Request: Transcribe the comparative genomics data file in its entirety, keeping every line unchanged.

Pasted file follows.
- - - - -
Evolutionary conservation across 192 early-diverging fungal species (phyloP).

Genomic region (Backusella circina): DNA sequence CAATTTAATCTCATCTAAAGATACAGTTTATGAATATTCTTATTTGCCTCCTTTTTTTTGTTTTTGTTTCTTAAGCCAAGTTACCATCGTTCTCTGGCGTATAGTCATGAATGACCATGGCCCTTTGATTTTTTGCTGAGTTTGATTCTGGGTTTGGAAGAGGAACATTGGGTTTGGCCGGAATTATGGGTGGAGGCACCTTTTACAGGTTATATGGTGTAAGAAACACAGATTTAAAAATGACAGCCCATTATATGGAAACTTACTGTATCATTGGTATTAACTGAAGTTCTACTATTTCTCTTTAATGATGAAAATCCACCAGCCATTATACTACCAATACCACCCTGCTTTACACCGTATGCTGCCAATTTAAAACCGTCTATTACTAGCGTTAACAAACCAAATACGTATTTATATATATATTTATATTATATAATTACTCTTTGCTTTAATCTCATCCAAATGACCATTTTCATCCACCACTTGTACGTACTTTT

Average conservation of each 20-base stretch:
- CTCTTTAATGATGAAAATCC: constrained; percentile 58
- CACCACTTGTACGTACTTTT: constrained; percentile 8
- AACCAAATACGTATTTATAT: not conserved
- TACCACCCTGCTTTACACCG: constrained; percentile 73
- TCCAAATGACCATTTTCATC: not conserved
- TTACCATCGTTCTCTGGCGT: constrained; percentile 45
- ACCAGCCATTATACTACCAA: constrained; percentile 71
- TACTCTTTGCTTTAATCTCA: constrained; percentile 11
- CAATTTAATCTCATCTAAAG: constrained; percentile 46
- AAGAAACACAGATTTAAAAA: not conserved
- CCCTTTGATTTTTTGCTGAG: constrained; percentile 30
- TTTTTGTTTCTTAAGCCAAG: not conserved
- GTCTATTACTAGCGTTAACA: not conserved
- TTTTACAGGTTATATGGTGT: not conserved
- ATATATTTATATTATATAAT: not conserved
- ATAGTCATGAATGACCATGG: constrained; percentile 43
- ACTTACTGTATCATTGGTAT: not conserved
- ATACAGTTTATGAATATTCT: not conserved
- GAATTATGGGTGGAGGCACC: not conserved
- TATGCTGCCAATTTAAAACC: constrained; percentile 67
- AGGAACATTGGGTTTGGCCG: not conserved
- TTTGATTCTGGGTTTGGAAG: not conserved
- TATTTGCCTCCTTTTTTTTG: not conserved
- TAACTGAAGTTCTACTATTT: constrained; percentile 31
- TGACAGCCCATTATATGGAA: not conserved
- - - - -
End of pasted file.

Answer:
Evolutionary conservation across 192 early-diverging fungal species (phyloP).

Genomic region (Backusella circina): DNA sequence CAATTTAATCTCATCTAAAGATACAGTTTATGAATATTCTTATTTGCCTCCTTTTTTTTGTTTTTGTTTCTTAAGCCAAGTTACCATCGTTCTCTGGCGTATAGTCATGAATGACCATGGCCCTTTGATTTTTTGCTGAGTTTGATTCTGGGTTTGGAAGAGGAACATTGGGTTTGGCCGGAATTATGGGTGGAGGCACCTTTTACAGGTTATATGGTGTAAGAAACACAGATTTAAAAATGACAGCCCATTATATGGAAACTTACTGTATCATTGGTATTAACTGAAGTTCTACTATTTCTCTTTAATGATGAAAATCCACCAGCCATTATACTACCAATACCACCCTGCTTTACACCGTATGCTGCCAATTTAAAACCGTCTATTACTAGCGTTAACAAACCAAATACGTATTTATATATATATTTATATTATATAATTACTCTTTGCTTTAATCTCATCCAAATGACCATTTTCATCCACCACTTGTACGTACTTTT

Average conservation of each 20-base stretch:
- CTCTTTAATGATGAAAATCC: constrained; percentile 58
- CACCACTTGTACGTACTTTT: constrained; percentile 8
- AACCAAATACGTATTTATAT: not conserved
- TACCACCCTGCTTTACACCG: constrained; percentile 73
- TCCAAATGACCATTTTCATC: not conserved
- TTACCATCGTTCTCTGGCGT: constrained; percentile 45
- ACCAGCCATTATACTACCAA: constrained; percentile 71
- TACTCTTTGCTTTAATCTCA: constrained; percentile 11
- CAATTTAATCTCATCTAAAG: constrained; percentile 46
- AAGAAACACAGATTTAAAAA: not conserved
- CCCTTTGATTTTTTGCTGAG: constrained; percentile 30
- TTTTTGTTTCTTAAGCCAAG: not conserved
- GTCTATTACTAGCGTTAACA: not conserved
- TTTTACAGGTTATATGGTGT: not conserved
- ATATATTTATATTATATAAT: not conserved
- ATAGTCATGAATGACCATGG: constrained; percentile 43
- ACTTACTGTATCATTGGTAT: not conserved
- ATACAGTTTATGAATATTCT: not conserved
- GAATTATGGGTGGAGGCACC: not conserved
- TATGCTGCCAATTTAAAACC: constrained; percentile 67
- AGGAACATTGGGTTTGGCCG: not conserved
- TTTGATTCTGGGTTTGGAAG: not conserved
- TATTTGCCTCCTTTTTTTTG: not conserved
- TAACTGAAGTTCTACTATTT: constrained; percentile 31
- TGACAGCCCATTATATGGAA: not conserved